Methadone clinic owner files for bankruptcy

By Stephen Betts | Aug 24, 2010

Rockland — The owner of the Turning Tide methadone clinic in Rockland, which the U.S. Drug Enforcement Administration shut down last week, filed for bankruptcy protection last month.

Angel Fuller-McMahan of Owls Head filed the bankruptcy petition July 21. The clinic owner filed under Chapter 13 and seeks to have her debts restructured.

In her petition, Fuller-McMahan claims to have assets of $1,774,000 and liabilities of $910,528.

In response to one standard question on the bankruptcy petition, the owner said she did not have any property that posed a threat of imminent and identifiable harm to public health or safety. In announcing the closure of Turning Tide Aug. 19, a Drug Enforcement Administration spokesman said the suspension order was issued because of an "imminent threat to the health and safety of the public."

The bankruptcy paperwork, filed in U.S. District Court, states that Fuller-McMahan is the sole shareholder of Turning Tide Inc. with the current value of those shares at $400,000. She also lists a $750,000 note from Turning Tide Inc. as another asset valued at $750,000.

Fuller-McMahan lists her occupation as the owner of Turning Tide for the past six years. She lists receiving income of $21,900 from the business from Jan. 1 through July 7, 2010. Her income last year from the business was $26,171.

Other assets listed by Fuller-McMahan are her Owls Head residence, which she purchased in 2007 for $400,000, real estate in Rockland valued at $125,000, a lobster shop in Owls Head valued at $46,250, and unimproved land next to the shop worth $33,000. Other personal property includes a 2004 Cadillac XLR purchased in 2004 for $70,000, a 2000 Ford Escort and a 2002 Hyundai Accent.

Liabilities listed in the bankruptcy filing are a $576,000 mortgage on the residence, $150,000 owed to Coastal Enterprises Inc. of Wiscasset, which makes business development loans, and a $125,000 loan on the residential Rockland property Fuller-McMahan owns.

The bankruptcy filing was made by Fuller-McMahan, 42, one week after she was arrested July 13 and charged with felony possession of cocaine after police said she purchased about an ounce of cocaine. A drug counselor at the clinic, Carol Gardiner, 49, of Thorndike, was issued a summons three days later for felony attempted possession of cocaine that police said was connected to Fuller-McMahan's purchase.

When someone files for bankruptcy under Chapter 13 of the Bankruptcy Code, their aim is to have the opportunity to repay some or all the debts in their name, in better terms, such as lower or no interest, according to BankruptcyHome.com. Unlike Chapter 7, which involves liquidation of assets, this process involves restructuring debts, which allows the debtor to use whatever income they may have in the future to pay off the creditors, the Web site states. Filing Chapter 13 bankruptcy is thus applicable for a debtor who has a regular income, and can afford to request such adjustments or reductions.

A telephone call was made to Fuller-McMahan's attorney Jeffrey White on Aug. 23 for comment. No call had been returned the morning of Aug. 24.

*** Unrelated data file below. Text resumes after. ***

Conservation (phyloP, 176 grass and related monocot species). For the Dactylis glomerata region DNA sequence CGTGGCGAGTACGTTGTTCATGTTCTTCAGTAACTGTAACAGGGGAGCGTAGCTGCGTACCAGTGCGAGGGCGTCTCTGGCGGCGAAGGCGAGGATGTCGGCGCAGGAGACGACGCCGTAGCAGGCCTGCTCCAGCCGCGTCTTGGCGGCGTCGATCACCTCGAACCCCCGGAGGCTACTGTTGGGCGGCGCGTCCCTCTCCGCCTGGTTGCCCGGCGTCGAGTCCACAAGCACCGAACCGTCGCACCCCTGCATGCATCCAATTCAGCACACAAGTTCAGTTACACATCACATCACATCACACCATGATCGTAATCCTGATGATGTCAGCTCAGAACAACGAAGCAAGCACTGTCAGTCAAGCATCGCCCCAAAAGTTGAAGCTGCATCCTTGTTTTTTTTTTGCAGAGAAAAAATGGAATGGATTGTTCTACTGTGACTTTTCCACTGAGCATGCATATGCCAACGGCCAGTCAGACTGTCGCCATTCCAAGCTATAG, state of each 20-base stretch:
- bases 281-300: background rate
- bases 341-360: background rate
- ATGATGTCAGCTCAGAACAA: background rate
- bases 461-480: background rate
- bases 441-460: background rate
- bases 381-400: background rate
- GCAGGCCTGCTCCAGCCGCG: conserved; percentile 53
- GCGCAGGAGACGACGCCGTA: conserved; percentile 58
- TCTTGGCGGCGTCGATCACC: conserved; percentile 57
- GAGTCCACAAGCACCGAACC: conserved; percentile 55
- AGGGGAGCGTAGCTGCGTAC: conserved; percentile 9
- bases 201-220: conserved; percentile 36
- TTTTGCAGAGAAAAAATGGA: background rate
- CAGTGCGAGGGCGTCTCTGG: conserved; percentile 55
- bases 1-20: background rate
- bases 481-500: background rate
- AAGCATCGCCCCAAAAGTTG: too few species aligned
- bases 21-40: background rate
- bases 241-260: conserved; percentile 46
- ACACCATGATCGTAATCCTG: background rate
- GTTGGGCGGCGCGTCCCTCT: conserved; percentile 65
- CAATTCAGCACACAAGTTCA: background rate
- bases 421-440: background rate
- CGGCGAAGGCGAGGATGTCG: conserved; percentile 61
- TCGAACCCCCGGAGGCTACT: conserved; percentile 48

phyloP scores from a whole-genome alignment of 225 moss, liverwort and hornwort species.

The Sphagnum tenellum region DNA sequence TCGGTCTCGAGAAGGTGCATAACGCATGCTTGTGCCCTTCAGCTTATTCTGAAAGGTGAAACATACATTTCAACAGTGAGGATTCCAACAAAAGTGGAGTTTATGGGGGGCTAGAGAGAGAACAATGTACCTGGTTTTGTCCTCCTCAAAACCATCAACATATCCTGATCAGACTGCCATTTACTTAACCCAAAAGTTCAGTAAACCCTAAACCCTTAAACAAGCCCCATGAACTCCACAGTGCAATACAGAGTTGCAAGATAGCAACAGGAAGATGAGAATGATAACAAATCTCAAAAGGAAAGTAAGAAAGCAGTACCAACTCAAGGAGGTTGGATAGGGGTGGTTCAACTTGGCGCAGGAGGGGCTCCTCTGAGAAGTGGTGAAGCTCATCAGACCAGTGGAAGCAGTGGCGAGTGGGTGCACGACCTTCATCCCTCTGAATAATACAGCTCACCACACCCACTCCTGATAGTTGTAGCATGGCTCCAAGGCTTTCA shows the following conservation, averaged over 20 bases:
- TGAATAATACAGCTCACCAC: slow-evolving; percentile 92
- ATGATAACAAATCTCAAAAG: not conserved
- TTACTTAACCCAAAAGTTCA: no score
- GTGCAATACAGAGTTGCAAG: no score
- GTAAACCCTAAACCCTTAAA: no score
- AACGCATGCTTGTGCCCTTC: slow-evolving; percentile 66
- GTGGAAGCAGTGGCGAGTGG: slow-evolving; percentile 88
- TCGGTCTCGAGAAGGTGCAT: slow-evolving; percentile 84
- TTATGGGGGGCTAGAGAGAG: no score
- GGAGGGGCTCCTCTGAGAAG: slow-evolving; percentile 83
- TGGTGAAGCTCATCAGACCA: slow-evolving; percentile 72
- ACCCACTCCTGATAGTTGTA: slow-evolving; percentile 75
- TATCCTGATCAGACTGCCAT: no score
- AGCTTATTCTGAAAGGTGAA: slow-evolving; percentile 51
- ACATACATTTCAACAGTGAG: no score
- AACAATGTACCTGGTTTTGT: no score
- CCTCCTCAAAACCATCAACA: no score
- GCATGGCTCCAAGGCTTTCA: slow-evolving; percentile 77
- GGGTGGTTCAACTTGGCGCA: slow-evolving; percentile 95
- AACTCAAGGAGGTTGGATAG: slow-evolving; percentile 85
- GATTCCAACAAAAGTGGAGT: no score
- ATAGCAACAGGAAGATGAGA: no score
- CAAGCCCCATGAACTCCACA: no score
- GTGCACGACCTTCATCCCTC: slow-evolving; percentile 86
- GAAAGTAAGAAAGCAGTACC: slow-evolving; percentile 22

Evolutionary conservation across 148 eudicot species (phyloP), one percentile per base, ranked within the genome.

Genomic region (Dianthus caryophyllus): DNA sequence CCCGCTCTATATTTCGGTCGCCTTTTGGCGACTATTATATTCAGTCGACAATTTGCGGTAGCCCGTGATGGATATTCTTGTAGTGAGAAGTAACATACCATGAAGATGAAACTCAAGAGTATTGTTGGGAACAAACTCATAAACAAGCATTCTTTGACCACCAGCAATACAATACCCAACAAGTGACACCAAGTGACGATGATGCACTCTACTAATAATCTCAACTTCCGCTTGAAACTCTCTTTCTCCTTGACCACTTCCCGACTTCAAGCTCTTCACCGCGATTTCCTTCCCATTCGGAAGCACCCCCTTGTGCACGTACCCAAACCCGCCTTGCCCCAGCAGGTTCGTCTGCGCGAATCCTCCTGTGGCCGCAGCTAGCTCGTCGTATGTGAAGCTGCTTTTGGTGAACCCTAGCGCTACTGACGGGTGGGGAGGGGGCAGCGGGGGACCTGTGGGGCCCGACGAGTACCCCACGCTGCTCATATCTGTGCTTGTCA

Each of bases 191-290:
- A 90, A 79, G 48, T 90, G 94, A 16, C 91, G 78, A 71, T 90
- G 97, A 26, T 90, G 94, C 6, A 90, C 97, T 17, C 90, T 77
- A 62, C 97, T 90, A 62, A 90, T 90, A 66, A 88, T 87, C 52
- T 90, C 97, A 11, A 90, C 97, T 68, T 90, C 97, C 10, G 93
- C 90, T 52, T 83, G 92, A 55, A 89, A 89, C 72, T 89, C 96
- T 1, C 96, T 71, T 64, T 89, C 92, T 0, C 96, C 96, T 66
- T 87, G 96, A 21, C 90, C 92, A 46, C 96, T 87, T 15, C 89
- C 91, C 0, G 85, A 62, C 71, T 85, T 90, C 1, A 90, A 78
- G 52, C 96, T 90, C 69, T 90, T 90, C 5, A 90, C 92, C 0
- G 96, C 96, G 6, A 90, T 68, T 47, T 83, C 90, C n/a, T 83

Methadone clinic update

Guy Cousins, the director of the Maine Office of Substance Abuse, said that as of Aug. 20 at 1 p.m., 81 percent of Turning Tide's patients had been referred to other methadone clinics and the remainder of the cases were being worked on.

Turning Tide was serving about 280 people with opiate addictions when the clinic was closed.

Cousins said state law allows the office to suspend a license for up to 30 days without a hearing. Turning Tide has 30 days to appeal the decision. The state would then need to go to court to suspend the license for a longer period. That process would be handled by the Maine Attorney General's Office, Cousins said.

Turning Tide also has 30 days to appeal the suspension of its license from the U.S. Drug Enforcement Administration.

Cousins said the office has received a few calls from other providers asking how to contact Turning Tide.

"There's no question, there is a documented need for these services in the area," Cousins said.

He said any agency that is interested in establishing another methadone clinic in Rockland knows it may face similar opposition to what Turning Tide faced when its project was first proposed.

There were protest marches in the months after Fuller-McMahan announced in November 2004 her plans for opening Turning Tide. The project was stalled when the Rockland City Council approved zoning to limit methadone clinics to the city's one-half mile stretch of Route 90.

Turning Tide filed a federal lawsuit claiming that law was a violation of federal law including the Americans with Disabilities Act. The council eventually voted 4-1 in January 2006 for a zone change to allow the clinic to operate at the former Tuttle Shoe Barn at the Rockland-Thomaston town line. Councilor Adele Grossman Faber was the sole vote against the zone change, arguing that the city was not discriminating in its prior zoning vote. Voting for the change were Mayor Brian Harden and Councilors Carol Maines, Eric Hebert and Hal Perry.

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